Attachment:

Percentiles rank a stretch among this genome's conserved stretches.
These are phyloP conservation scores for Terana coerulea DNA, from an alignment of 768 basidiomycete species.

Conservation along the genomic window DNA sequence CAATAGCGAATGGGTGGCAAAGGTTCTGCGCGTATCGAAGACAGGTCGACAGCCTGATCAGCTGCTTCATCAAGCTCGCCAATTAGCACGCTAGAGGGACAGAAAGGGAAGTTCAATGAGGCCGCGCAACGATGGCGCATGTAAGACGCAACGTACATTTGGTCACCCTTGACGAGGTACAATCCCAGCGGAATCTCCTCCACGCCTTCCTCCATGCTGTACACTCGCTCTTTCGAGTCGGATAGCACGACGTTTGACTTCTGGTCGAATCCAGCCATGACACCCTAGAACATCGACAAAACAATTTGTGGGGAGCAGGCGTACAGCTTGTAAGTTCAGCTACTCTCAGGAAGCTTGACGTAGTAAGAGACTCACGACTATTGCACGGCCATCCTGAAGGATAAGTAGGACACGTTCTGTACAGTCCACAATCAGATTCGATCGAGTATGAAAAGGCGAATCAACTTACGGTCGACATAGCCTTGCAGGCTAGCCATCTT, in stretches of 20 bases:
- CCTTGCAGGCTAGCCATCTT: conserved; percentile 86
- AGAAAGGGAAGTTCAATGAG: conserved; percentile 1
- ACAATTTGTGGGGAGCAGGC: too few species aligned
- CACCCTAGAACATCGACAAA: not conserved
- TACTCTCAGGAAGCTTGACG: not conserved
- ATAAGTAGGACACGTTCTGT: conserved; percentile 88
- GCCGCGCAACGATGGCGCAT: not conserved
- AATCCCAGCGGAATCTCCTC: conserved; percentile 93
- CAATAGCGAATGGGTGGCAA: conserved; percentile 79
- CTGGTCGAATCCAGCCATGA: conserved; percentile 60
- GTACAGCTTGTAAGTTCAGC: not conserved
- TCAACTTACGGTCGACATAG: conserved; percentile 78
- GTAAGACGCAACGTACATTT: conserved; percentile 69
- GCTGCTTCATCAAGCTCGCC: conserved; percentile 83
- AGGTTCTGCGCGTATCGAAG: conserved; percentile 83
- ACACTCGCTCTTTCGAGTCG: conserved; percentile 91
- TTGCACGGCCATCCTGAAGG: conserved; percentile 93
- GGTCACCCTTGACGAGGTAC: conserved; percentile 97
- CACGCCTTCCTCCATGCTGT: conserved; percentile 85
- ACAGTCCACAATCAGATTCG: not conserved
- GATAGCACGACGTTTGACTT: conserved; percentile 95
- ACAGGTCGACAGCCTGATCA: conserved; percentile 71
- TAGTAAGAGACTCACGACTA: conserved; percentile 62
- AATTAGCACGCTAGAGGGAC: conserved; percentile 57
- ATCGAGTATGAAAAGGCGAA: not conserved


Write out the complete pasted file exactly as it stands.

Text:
Percentiles rank a stretch among this genome's conserved stretches.
These are phyloP conservation scores for Terana coerulea DNA, from an alignment of 768 basidiomycete species.

Conservation along the genomic window DNA sequence CAATAGCGAATGGGTGGCAAAGGTTCTGCGCGTATCGAAGACAGGTCGACAGCCTGATCAGCTGCTTCATCAAGCTCGCCAATTAGCACGCTAGAGGGACAGAAAGGGAAGTTCAATGAGGCCGCGCAACGATGGCGCATGTAAGACGCAACGTACATTTGGTCACCCTTGACGAGGTACAATCCCAGCGGAATCTCCTCCACGCCTTCCTCCATGCTGTACACTCGCTCTTTCGAGTCGGATAGCACGACGTTTGACTTCTGGTCGAATCCAGCCATGACACCCTAGAACATCGACAAAACAATTTGTGGGGAGCAGGCGTACAGCTTGTAAGTTCAGCTACTCTCAGGAAGCTTGACGTAGTAAGAGACTCACGACTATTGCACGGCCATCCTGAAGGATAAGTAGGACACGTTCTGTACAGTCCACAATCAGATTCGATCGAGTATGAAAAGGCGAATCAACTTACGGTCGACATAGCCTTGCAGGCTAGCCATCTT, in stretches of 20 bases:
- CCTTGCAGGCTAGCCATCTT: conserved; percentile 86
- AGAAAGGGAAGTTCAATGAG: conserved; percentile 1
- ACAATTTGTGGGGAGCAGGC: too few species aligned
- CACCCTAGAACATCGACAAA: not conserved
- TACTCTCAGGAAGCTTGACG: not conserved
- ATAAGTAGGACACGTTCTGT: conserved; percentile 88
- GCCGCGCAACGATGGCGCAT: not conserved
- AATCCCAGCGGAATCTCCTC: conserved; percentile 93
- CAATAGCGAATGGGTGGCAA: conserved; percentile 79
- CTGGTCGAATCCAGCCATGA: conserved; percentile 60
- GTACAGCTTGTAAGTTCAGC: not conserved
- TCAACTTACGGTCGACATAG: conserved; percentile 78
- GTAAGACGCAACGTACATTT: conserved; percentile 69
- GCTGCTTCATCAAGCTCGCC: conserved; percentile 83
- AGGTTCTGCGCGTATCGAAG: conserved; percentile 83
- ACACTCGCTCTTTCGAGTCG: conserved; percentile 91
- TTGCACGGCCATCCTGAAGG: conserved; percentile 93
- GGTCACCCTTGACGAGGTAC: conserved; percentile 97
- CACGCCTTCCTCCATGCTGT: conserved; percentile 85
- ACAGTCCACAATCAGATTCG: not conserved
- GATAGCACGACGTTTGACTT: conserved; percentile 95
- ACAGGTCGACAGCCTGATCA: conserved; percentile 71
- TAGTAAGAGACTCACGACTA: conserved; percentile 62
- AATTAGCACGCTAGAGGGAC: conserved; percentile 57
- ATCGAGTATGAAAAGGCGAA: not conserved